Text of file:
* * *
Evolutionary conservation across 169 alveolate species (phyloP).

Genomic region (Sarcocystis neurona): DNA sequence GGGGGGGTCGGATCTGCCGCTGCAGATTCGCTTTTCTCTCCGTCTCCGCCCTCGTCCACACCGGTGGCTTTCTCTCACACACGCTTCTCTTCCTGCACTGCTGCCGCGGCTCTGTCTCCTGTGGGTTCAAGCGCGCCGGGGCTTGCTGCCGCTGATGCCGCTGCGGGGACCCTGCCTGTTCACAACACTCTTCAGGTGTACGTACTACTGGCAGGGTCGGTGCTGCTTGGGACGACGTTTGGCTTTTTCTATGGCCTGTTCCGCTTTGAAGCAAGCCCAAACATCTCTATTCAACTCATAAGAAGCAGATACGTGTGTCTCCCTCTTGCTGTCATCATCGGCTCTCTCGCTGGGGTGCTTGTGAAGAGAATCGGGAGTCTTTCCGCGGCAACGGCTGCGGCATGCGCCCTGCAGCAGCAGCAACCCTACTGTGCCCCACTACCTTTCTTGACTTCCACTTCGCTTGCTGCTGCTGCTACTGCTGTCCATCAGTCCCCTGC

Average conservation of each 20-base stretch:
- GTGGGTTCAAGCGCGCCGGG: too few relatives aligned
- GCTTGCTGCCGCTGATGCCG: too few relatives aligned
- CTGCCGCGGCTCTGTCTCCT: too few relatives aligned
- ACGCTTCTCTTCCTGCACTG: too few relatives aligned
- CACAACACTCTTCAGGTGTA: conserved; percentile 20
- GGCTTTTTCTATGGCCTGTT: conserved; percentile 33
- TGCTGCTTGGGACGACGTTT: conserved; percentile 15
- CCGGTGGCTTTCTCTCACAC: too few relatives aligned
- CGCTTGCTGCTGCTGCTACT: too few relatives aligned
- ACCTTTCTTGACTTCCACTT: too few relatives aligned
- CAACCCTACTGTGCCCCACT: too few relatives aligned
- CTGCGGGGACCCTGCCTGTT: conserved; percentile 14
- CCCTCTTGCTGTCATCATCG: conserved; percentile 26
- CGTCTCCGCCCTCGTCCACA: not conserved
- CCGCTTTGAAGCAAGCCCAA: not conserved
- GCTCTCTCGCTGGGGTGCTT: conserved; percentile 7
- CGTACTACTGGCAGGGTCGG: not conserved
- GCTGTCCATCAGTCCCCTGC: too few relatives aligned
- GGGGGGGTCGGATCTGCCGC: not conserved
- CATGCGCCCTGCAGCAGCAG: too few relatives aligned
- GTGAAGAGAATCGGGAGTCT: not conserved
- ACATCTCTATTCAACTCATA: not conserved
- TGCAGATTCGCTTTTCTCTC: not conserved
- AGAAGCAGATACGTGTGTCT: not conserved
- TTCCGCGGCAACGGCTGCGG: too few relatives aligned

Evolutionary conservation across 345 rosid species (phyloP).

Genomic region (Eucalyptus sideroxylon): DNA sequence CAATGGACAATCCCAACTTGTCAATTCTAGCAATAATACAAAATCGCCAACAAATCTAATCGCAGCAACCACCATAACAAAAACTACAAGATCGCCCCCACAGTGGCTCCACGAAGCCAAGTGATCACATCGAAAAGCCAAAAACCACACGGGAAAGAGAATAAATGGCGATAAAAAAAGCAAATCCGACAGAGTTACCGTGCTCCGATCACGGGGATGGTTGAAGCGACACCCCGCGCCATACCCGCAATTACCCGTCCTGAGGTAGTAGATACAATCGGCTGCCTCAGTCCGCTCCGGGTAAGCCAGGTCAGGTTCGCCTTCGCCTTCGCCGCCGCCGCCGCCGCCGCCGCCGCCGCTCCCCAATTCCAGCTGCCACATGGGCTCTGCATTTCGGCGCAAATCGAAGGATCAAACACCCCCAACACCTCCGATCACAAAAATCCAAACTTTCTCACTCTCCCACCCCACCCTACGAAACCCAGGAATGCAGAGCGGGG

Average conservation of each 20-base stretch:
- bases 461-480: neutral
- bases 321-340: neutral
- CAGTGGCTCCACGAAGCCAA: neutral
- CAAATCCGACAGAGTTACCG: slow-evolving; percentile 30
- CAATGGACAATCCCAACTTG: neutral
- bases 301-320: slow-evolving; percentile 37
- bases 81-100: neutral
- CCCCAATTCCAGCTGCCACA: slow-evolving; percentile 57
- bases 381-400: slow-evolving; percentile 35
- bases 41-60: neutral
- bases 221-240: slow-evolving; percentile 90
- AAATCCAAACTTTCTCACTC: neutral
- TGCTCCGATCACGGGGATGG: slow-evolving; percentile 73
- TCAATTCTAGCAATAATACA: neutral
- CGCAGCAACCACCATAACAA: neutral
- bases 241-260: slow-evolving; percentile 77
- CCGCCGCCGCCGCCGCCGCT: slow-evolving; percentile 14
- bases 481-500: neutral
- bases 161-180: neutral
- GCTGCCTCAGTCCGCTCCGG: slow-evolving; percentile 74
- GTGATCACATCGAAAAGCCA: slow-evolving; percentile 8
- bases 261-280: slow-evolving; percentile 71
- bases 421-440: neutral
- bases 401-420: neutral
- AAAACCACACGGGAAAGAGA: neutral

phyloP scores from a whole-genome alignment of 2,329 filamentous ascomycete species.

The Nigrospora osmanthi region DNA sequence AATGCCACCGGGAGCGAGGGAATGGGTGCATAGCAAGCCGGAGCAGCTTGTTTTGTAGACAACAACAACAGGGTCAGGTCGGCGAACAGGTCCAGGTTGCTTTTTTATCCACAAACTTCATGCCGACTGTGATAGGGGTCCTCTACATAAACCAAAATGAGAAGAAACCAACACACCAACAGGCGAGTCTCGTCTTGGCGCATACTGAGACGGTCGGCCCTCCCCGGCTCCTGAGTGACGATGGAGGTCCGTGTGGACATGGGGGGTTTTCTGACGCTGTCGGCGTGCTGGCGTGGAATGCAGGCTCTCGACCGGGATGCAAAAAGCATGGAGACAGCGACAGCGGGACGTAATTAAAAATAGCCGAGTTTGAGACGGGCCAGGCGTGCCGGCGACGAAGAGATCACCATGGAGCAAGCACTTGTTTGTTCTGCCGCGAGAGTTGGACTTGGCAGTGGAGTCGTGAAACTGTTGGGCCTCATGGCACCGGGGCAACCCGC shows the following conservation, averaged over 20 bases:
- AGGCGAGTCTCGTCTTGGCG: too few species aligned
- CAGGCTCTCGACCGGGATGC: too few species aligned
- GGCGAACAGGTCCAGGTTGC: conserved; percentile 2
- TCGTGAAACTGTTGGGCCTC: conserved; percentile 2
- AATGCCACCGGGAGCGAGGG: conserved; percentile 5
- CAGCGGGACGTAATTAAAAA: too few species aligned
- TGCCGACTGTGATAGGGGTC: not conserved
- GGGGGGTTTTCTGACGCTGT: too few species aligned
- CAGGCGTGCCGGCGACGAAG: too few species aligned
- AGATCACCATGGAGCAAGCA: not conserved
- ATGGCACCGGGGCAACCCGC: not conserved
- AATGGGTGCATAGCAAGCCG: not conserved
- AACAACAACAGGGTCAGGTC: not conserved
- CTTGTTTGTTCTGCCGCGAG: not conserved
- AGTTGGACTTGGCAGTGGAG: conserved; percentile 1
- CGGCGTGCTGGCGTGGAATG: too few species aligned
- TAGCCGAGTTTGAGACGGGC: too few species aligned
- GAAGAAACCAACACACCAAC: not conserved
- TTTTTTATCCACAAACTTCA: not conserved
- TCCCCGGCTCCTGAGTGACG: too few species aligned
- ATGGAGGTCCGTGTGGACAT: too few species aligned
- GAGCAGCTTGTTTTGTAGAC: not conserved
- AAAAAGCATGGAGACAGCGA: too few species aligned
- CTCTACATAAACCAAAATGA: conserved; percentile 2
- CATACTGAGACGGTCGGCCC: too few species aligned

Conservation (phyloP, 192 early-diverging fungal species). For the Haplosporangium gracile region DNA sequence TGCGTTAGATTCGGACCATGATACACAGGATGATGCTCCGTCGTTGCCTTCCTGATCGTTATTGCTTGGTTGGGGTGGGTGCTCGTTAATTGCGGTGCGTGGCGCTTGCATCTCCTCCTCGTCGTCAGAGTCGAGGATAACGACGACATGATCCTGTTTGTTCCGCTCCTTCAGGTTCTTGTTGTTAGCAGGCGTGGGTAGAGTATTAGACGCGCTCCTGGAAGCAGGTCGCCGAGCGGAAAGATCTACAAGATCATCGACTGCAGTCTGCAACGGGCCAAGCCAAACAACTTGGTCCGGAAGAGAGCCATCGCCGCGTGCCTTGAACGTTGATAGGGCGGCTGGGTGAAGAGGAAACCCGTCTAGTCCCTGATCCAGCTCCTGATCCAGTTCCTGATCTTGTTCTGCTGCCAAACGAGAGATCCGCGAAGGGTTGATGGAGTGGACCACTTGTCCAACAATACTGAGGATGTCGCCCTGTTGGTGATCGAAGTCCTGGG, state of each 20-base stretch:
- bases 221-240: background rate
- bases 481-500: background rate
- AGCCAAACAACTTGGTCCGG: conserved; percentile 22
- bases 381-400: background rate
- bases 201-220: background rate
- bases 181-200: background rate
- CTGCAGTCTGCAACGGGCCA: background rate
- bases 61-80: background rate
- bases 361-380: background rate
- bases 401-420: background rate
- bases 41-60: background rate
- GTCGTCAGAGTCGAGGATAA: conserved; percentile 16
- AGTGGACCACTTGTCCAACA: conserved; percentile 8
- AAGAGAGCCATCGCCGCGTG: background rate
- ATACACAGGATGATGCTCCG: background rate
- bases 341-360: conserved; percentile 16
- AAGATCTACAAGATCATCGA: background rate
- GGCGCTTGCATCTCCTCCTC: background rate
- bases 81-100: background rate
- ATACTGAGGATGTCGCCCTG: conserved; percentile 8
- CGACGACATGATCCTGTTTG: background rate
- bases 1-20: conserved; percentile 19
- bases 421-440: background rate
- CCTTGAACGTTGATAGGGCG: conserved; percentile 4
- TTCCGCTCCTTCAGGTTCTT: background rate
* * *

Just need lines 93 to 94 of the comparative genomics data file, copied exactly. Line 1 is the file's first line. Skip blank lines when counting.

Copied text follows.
- bases 361-380: background rate
- bases 401-420: background rate